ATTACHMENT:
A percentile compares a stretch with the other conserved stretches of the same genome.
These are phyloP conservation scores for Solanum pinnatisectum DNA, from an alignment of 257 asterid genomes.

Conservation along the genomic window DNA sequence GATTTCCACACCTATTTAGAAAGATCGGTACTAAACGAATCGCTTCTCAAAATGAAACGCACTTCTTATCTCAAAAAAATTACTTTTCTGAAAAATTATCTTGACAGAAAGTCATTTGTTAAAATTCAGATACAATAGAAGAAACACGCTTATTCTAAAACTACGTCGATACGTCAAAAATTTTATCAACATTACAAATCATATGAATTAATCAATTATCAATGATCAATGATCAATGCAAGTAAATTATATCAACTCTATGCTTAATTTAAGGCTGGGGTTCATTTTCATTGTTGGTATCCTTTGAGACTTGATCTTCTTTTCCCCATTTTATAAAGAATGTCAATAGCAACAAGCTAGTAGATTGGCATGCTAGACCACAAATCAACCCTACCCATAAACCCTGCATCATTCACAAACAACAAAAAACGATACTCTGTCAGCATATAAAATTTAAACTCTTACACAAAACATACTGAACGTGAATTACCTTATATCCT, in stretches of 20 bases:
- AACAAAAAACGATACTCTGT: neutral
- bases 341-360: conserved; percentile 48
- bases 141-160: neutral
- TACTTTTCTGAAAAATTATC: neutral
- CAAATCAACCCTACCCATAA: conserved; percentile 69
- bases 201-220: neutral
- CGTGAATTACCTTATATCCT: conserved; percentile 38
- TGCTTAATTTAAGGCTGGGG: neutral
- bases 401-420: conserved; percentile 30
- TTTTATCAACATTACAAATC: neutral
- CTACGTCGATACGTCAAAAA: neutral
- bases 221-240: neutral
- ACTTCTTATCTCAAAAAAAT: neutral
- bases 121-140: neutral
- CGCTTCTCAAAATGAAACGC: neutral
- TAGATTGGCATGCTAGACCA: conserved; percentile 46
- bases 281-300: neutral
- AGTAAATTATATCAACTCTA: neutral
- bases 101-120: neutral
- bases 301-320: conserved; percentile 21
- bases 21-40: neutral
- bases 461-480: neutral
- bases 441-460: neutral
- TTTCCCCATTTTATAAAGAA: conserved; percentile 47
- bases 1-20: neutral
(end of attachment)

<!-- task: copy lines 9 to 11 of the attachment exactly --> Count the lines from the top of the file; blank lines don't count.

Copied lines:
- bases 201-220: neutral
- CGTGAATTACCTTATATCCT: conserved; percentile 38
- TGCTTAATTTAAGGCTGGGG: neutral